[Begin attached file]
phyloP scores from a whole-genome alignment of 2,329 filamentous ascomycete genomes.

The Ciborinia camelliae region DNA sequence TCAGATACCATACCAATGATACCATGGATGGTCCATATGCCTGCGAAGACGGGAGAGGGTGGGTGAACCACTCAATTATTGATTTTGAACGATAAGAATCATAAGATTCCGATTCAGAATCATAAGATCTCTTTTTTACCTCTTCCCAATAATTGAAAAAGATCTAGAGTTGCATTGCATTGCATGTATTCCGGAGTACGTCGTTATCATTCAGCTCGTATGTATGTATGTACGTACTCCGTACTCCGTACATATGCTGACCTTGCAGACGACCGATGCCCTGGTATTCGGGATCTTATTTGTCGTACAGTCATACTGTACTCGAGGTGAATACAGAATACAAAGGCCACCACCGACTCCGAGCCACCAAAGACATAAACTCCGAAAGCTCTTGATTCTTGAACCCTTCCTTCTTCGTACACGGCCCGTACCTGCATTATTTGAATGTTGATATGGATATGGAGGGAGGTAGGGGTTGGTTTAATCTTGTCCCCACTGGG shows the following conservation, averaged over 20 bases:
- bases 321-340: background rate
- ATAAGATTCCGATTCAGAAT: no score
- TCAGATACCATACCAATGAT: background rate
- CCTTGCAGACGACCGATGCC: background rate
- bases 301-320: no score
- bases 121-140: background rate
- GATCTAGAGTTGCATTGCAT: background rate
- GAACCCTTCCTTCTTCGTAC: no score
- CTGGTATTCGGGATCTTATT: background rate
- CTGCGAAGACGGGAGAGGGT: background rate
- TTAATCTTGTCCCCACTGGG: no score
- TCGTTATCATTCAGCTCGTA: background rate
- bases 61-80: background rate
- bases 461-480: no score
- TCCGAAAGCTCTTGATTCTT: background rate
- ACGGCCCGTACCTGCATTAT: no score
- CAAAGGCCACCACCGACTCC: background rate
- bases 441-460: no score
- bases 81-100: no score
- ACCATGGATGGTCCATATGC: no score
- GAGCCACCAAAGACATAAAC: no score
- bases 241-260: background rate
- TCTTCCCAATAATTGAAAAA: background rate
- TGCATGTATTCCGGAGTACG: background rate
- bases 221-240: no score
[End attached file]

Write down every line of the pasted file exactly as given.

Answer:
phyloP scores from a whole-genome alignment of 2,329 filamentous ascomycete genomes.

The Ciborinia camelliae region DNA sequence TCAGATACCATACCAATGATACCATGGATGGTCCATATGCCTGCGAAGACGGGAGAGGGTGGGTGAACCACTCAATTATTGATTTTGAACGATAAGAATCATAAGATTCCGATTCAGAATCATAAGATCTCTTTTTTACCTCTTCCCAATAATTGAAAAAGATCTAGAGTTGCATTGCATTGCATGTATTCCGGAGTACGTCGTTATCATTCAGCTCGTATGTATGTATGTACGTACTCCGTACTCCGTACATATGCTGACCTTGCAGACGACCGATGCCCTGGTATTCGGGATCTTATTTGTCGTACAGTCATACTGTACTCGAGGTGAATACAGAATACAAAGGCCACCACCGACTCCGAGCCACCAAAGACATAAACTCCGAAAGCTCTTGATTCTTGAACCCTTCCTTCTTCGTACACGGCCCGTACCTGCATTATTTGAATGTTGATATGGATATGGAGGGAGGTAGGGGTTGGTTTAATCTTGTCCCCACTGGG shows the following conservation, averaged over 20 bases:
- bases 321-340: background rate
- ATAAGATTCCGATTCAGAAT: no score
- TCAGATACCATACCAATGAT: background rate
- CCTTGCAGACGACCGATGCC: background rate
- bases 301-320: no score
- bases 121-140: background rate
- GATCTAGAGTTGCATTGCAT: background rate
- GAACCCTTCCTTCTTCGTAC: no score
- CTGGTATTCGGGATCTTATT: background rate
- CTGCGAAGACGGGAGAGGGT: background rate
- TTAATCTTGTCCCCACTGGG: no score
- TCGTTATCATTCAGCTCGTA: background rate
- bases 61-80: background rate
- bases 461-480: no score
- TCCGAAAGCTCTTGATTCTT: background rate
- ACGGCCCGTACCTGCATTAT: no score
- CAAAGGCCACCACCGACTCC: background rate
- bases 441-460: no score
- bases 81-100: no score
- ACCATGGATGGTCCATATGC: no score
- GAGCCACCAAAGACATAAAC: no score
- bases 241-260: background rate
- TCTTCCCAATAATTGAAAAA: background rate
- TGCATGTATTCCGGAGTACG: background rate
- bases 221-240: no score